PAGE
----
Unfortunately the first part ends, and things start to go south in the second section, and on in to the third. The plotline with the gods and the cultures becomes more prevalent in the second part, and takes on an even bigger role in the third part. This part of the story is sound and well told, and I found it to be quite interesting as well.
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20 of 23 people found the following review helpful By Black Butterfly on July 17, 2010
Format: Hardcover
I am a very fast reader so it's unusual for me not to finish a book. It's even more unusual for me to get about 70% of the way through a book and then decide it's just not worth finishing. That's what happened with this book, and having committed so much time and energy to reading as much of it as I did I feel a review is justified.

Green starts off promisingly - a young girl from a poor family in the tropics is sold and taken far away to a city in colder climes, ruled by an immortal Duke. There she is kept in a court, alone except for her female teachers. She is to be turned into a 'great lady' - one of many such in training funded by the Duke. The training is extensive and harsh and most of her teachers are petty and abusive. She learns cookery, sewing, dancing, riding, calligraphy etc but is kept ignorant of the current political system/ruler/situtation. Anything to do with her past is forbidden including her name. She is called simply "Girl". Her only respite from her strict schedule are her sessions with the inaccurately named Dancing Mistress. The style is slow and dream-like, with hints that Girl will not be so easily moulded.

This all seems very promising, if a bit mystifying. It didn't really make sense to me that anyone would spend so much money and time (approx. 10 years) excessively training a girl to be some kind of mistress/wife/courtesan - and not just one girl but many (although they are all kept equally isolated in their own ridiculously resource-intensive courts). The pacing is quite slow throughout this part of the book with very little action. I was hoping it would be worth it when we got to see Girl being kick-ass at political maneuvering and saving future such girls or something of that nature.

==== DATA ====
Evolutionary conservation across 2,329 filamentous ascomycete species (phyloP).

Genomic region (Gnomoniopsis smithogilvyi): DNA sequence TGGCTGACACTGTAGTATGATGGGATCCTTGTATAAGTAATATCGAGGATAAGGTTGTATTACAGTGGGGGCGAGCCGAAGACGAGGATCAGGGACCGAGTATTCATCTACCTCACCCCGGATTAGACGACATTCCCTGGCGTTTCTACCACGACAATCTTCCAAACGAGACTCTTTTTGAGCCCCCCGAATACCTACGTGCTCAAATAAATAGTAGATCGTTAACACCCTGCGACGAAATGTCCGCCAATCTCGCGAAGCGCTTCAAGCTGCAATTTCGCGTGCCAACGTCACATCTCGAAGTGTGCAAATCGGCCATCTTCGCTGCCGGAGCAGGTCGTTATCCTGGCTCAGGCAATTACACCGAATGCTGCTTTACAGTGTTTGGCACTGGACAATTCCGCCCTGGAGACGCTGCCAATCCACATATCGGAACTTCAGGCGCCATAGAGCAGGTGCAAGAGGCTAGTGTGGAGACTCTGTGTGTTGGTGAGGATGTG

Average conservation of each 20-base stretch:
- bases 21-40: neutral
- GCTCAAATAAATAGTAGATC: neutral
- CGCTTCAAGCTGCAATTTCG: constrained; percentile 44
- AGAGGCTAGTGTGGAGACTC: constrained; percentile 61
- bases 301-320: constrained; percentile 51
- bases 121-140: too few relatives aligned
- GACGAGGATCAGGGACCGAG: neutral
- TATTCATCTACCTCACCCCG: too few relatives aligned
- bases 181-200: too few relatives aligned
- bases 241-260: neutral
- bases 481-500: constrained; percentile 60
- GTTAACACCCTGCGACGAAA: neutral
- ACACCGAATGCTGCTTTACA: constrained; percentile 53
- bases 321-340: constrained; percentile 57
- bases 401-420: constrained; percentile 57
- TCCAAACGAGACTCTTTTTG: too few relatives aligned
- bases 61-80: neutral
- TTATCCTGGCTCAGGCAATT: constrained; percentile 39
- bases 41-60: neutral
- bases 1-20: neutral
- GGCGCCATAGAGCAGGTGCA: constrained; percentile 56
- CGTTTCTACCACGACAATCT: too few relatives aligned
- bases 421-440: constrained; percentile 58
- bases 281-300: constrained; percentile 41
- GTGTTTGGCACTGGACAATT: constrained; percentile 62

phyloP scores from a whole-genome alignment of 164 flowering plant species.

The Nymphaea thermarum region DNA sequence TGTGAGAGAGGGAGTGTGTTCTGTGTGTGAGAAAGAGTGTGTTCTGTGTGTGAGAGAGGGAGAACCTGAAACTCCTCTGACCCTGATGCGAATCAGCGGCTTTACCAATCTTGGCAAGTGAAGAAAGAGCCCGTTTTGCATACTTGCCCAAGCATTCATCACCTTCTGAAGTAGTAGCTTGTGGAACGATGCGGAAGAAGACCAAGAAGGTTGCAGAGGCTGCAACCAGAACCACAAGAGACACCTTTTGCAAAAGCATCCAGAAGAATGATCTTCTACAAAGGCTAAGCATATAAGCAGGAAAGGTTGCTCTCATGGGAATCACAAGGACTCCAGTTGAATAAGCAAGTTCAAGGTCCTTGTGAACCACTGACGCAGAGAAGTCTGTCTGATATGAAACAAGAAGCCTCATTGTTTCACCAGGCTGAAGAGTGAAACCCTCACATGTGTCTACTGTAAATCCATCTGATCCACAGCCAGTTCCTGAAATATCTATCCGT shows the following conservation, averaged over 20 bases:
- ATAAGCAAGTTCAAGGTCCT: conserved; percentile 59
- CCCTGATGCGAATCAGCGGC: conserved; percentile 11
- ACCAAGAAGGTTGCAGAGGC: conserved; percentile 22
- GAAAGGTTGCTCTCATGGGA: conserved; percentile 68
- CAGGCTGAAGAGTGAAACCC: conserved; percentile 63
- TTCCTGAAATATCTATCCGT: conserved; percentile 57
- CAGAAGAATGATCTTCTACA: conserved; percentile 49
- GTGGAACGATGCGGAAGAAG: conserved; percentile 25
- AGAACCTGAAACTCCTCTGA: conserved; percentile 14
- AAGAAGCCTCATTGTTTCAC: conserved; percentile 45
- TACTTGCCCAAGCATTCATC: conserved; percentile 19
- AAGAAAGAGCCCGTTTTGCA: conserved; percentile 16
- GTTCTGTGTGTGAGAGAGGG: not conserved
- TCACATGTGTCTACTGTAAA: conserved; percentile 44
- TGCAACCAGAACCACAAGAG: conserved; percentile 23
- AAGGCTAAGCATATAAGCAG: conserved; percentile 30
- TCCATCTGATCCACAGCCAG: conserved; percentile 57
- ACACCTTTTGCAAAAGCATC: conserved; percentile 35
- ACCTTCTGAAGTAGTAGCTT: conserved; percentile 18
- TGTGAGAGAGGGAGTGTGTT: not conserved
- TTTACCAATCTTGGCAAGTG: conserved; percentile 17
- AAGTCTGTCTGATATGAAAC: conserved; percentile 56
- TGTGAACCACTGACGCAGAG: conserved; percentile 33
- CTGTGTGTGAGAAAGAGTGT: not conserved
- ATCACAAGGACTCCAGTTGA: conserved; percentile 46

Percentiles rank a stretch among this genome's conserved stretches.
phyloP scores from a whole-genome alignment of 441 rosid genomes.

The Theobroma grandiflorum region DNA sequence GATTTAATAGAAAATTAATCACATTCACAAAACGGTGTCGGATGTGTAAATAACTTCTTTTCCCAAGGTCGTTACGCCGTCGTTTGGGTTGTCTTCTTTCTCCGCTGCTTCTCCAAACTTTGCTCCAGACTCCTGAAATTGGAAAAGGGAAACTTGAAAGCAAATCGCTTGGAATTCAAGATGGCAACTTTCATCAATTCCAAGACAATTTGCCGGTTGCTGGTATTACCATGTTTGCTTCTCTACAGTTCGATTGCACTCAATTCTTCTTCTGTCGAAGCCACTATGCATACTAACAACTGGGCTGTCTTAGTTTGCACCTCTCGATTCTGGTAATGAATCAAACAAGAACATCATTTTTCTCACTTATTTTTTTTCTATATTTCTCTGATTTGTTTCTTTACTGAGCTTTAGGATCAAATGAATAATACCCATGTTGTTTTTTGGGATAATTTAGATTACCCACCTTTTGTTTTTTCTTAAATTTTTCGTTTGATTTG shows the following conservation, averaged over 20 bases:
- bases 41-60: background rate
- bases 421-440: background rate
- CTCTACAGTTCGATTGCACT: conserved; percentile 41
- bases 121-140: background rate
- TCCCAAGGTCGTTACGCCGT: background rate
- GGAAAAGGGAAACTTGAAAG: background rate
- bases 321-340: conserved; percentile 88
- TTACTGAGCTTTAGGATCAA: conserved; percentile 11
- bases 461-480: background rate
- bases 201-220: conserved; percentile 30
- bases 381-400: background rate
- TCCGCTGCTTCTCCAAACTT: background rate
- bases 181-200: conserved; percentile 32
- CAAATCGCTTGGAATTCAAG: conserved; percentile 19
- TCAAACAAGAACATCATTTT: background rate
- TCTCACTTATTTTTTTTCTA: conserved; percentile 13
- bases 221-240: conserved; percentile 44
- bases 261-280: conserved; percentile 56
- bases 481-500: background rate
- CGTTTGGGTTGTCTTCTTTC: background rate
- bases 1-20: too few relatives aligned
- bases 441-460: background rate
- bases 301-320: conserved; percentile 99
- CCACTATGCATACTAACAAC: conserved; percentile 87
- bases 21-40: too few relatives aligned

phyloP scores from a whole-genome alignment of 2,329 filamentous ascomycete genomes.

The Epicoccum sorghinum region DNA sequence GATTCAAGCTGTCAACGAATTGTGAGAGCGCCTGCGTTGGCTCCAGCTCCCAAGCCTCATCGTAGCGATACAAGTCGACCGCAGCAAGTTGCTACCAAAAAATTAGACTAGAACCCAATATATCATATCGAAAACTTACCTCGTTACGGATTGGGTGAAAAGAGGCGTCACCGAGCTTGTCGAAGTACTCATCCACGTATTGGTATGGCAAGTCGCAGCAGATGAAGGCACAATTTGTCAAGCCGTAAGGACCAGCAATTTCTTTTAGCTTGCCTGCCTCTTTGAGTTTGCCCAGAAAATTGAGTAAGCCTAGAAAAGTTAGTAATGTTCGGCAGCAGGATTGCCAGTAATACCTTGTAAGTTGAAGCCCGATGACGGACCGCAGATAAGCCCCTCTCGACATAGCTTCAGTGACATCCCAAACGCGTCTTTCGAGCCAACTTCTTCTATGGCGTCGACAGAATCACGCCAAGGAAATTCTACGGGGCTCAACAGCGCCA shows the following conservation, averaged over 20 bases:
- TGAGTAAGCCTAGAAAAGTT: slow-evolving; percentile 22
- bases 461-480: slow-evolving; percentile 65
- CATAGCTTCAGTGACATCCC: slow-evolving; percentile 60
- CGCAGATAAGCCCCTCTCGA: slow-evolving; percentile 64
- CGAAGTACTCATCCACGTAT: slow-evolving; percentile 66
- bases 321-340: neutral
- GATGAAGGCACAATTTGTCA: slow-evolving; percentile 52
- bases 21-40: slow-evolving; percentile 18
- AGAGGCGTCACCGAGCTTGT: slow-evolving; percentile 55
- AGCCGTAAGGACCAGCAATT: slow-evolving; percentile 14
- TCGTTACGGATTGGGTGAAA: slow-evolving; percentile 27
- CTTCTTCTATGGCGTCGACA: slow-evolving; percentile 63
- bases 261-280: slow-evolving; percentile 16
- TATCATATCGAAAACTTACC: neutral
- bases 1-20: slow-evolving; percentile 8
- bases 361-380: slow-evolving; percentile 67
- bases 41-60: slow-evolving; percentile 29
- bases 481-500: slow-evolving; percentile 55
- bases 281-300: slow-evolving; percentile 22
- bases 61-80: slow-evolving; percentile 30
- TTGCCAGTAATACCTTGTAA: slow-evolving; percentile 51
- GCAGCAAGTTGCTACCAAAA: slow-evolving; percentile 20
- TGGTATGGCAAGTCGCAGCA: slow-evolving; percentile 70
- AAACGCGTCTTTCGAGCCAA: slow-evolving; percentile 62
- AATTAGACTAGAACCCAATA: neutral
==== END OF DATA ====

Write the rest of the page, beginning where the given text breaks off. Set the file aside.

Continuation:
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17 of 20 people found the following review helpful By Clarereads on August 24, 2009
Format: Hardcover
One of her earliest memories is being carried away by the tall man, while her father, who never meets her eyes, or says goodbye, accepts a small bag of coins. The girl is raised in isolation, trained through intense study and frequent beatings to become a concubine or to be a rich noble's wife. Addressed only as "Girl" from age three until age 11, she is raised under the sadistic and jealous eye of her jailer and tutor, Mistress Tirelle. Girl swallows her rage, her fire, her stubbornness and waits for something, anything to improve. Hope comes when the Dancing Mistress enters her life and teaches Girl how to move. The Dancing Mistress teaches poise, confidence and self-defense. This early section is only about a third of the book, yet it was the most fascinating for me. We move along with dread yet fascination, waiting for something to happen, something to change, as Girl's narrative, and the lessons of her many teachers make for a compelling read. When the factor visits her, and dubs her Emerald, I got excited about seeing Emerald maneuver through court life, politics and also be able to use her finely trained skills.

In one horrible night, Green escapes in an attempt to get back home, to the memory of her simple life before she was sold. Her journey home and beyond were quite touching and flowed naturally, but about halfway through, the book stops being enjoyable and just gets weird. I would have liked the book so much more if we had seen Emerald living the life she had been training for, and then perhaps using the marriage or courtship as a way to return home, rather than as a fugitive. The contrast then between her old life and new would have been even greater. All the lessons she received or had beaten into her were wasted, both in the characters life and in the storytelling.